Elon Musk and Tesla shareholders are taking a beating, as the electric carmaker’s stock fell to its lowest point in over a year on Wednesday.
Tesla shares continued their selloff from a day earlier, tumbling 8% in trading Wednesday on news that U.S. investigators were looking into a fatal March 23 crash involving a Tesla vehicle, and ongoing worries about the company’s cash crunch. That follows on an 8% slide from Tuesday.
The market value of Tesla fell about $8 billion in the last two days to $43.9 billion, below that of General Motors ($49.4 billion). Elon Musk’s stake in the company also fell roughly $1.8 billion to $11.5 billion in the same period, based on the most recent filings with the Securities and Exchange Commission.
That came after the National Transportation Safety Board announced Tuesday that it was looking into a fatal crash in California last week involving a Tesla Model X and, possibly, its Autopilot feature. It’s not the first time Tesla has been under scrutiny for the feature, with the NTSB saying last year that the system required more safeguards following another crash in 2016.
“Due to the extensive damage caused by the collision, we have not yet been able to retrieve the vehicle’s logs,” Tesla said in a statement about the most recent crash. “We are currently working closely with the authorities to recover the logs from the computer inside the vehicle. Once that happens and the logs have been reviewed, we hope to have a better understanding of what happened.“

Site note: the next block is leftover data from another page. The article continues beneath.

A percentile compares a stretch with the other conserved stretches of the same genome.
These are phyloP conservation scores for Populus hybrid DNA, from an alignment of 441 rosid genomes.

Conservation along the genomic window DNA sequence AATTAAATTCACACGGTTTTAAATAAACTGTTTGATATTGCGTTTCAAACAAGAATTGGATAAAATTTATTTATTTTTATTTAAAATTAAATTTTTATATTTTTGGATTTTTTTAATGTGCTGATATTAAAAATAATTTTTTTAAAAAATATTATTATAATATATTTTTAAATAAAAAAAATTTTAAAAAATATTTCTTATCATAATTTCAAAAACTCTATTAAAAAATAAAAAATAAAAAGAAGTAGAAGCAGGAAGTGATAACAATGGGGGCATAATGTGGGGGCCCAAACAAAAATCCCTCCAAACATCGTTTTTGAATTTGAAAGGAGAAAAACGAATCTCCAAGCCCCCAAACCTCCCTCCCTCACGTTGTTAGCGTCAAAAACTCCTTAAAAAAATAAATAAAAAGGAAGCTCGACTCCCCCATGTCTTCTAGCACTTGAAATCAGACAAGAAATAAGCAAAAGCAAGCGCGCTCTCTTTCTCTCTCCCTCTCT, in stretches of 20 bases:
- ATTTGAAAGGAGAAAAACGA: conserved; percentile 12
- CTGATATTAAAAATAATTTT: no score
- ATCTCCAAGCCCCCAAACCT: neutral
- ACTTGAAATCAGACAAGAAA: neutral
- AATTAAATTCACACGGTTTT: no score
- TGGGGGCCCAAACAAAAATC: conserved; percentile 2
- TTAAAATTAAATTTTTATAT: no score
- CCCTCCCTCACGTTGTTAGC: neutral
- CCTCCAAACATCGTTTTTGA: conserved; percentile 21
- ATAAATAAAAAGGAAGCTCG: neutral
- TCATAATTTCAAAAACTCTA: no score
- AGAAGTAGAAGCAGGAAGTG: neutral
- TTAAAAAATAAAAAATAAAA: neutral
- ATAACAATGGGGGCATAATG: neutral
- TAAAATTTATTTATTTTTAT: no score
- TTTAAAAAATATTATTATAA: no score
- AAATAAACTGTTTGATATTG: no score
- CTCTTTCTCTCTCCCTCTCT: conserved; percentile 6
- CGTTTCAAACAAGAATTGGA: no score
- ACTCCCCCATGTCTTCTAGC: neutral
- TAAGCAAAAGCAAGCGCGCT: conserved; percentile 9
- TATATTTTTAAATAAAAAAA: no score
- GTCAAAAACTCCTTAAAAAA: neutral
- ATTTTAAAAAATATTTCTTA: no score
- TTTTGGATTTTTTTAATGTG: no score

Adding to those concerns: Moody’s downgraded the cash-burning carmaker’s credit rating to a B3 from a B2 on Tuesday, putting an overall negative outlook on the firm. The credit rating agency said that Tesla would likely need to raise at least $2 billion in the near term to fund the production of its all-important Model 3 mid-market sedan. Production of that car has fallen short of expectations.
Yet, for Tesla, raising those funds to fuel its continued growth may not be so easy.
“A lower share price begets a lower share price,” analyst Adam Jonas of Morgan Stanley mused in a Wednesday note to clients, following news a day earlier about the ratings agency. Tesla has consistently posted negative free cash flows, and has funded itself through customer deposits, and by selling shares and bonds. “For a company widely expected to continue to fund its strategy through external capital raises, a fall in the share price can take on a self-fulfilling nature that further exacerbates the volatility of the share price.”
Moody’s meanwhile added that Tesla’s rating could fall further should the company fail to raise funds or miss additional Model 3 targets.
Jeffrey Osborne, an analyst from Cowen’s, sees Tesla’s Model 3 deliveries coming in below target for the first quarter of 2018. Tesla is expected to report those figures in the first week of April. On the production front, Osborne expects Tesla to come in below its 2,500 per week estimate for the first quarter.
Based on user reported registration data online, Osborne says he expects Tesla to announce Model 3 deliveries of about 7,500 for the first quarter, below the 11,000 consensus.
Tesla declined to comment toFortune regarding the Moody’s downgrade.